With fall training weather comes renewed delight with running as the trees start to change.  Keep your eyes on the road or the trail (as the case may be).  Just don’t let the roots trip you up and watch out for the errant pinecone or acorn. 



Thursday, October 23, 2008

Runners, Blisters and Black Toenails

The vague stinging and burning sensation emanating from a blister can easily detract from your focus during a marathon. The more you think about it, the worse it gets.  The next thing you know, your pace is off, you speed up and slow down because of this unpleasant distraction. When you walk through a water station, its just gets worse, and you start to limp. After the race, running is out of the question. You may even limp for days while back at work.  This is almost always preventable.

Skin injuries are very common among marathon participants. In fact, a 12-year study of injuries at the Twin Cities Marathon found skin problems (blisters, black toenails, abrasions) to be more common than musculoskeletal complaints (sprains, stiffness, stress related injuries). A whopping 91% of all skin injuries were blisters.  In the most comprehensive study ever reported regarding injury among marathon runners, 7-27% of runners who sought treatment after a race were being treated for blisters.  But don’t be confused...common does not mean unpreventable.

So what exactly is a blister anyway? A blister (in the case of a runner) is an accumulation of plasma under a pocket of otherwise intact skin that results from repeated mechanical irritation: friction. The repeated rubbing of a sock or shoe against the skin actually causes the top layer of the skin (epidermis) to separate from the layer below (dermis). Fluid seeps from the injured tissue and fills the space, creating the soft fluid filled sack that hurts when ever you step on, push against or otherwise antagonize it.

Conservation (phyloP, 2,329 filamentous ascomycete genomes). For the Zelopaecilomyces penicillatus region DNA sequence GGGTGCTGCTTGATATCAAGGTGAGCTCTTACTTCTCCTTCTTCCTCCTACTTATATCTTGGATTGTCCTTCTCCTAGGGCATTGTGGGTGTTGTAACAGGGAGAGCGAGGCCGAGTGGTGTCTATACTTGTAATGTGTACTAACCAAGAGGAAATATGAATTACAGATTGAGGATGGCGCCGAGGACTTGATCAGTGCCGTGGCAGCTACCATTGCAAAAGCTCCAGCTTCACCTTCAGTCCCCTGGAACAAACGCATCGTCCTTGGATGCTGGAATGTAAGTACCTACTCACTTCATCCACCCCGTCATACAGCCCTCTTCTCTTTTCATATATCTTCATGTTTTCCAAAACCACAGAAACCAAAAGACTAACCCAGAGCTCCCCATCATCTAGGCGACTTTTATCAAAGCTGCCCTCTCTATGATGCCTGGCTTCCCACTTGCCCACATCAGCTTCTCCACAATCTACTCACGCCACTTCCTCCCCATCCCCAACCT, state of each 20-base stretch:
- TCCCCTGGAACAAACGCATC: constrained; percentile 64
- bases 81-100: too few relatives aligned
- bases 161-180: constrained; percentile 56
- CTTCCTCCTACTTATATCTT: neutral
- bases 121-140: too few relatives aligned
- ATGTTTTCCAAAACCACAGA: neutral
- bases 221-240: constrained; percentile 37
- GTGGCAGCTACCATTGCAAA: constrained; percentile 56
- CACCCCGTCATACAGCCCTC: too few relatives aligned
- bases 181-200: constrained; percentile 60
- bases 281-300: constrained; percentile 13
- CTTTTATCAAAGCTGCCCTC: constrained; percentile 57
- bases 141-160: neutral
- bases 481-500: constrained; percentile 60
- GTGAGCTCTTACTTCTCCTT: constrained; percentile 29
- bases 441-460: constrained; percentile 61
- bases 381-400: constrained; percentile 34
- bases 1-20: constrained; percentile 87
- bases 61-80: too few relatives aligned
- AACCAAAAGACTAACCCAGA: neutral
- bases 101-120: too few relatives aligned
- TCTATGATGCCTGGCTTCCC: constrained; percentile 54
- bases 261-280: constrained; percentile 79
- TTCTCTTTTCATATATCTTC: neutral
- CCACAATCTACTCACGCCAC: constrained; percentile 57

In mountaineering, there is a saying that frostbite can only result from inadequate equipment or poor planning. No one heads up to the summit of Mount Everest to test out a fancy new pair of mittens. And no one should head out on a marathon course to test out a pair of socks they bought at the expo after packet pickup.

The easiest way to avoid blisters is consistency of equipment, pace, and conditions. Lets talk equipment. In general, cotton is one of the worst materials for endurance athletes-so don’t use it. Socks made of synthetic fibers that wick moisture away from your skin help decrease moisture that can make the skin more vulnerable to friction. There are also specialty socks that have dual layers to decrease the friction against your skin. If you seem to be prone to blisters, you can (and should) experiment with some of the many high-performance socks that are available. Experiment in training, but never on race day. 

Your shoes must be broken in as described in the article on shoes. They should be dry when you start the race. Shoes should fit snug (no heel sliding around). I usually alternate my shoes so that I don’t run in the same pair two days in a row.  This allows time for them to dry out completely before I run again. If it is raining, not much you can do. If it is hot, try not to soak your feet when you pour water over your head.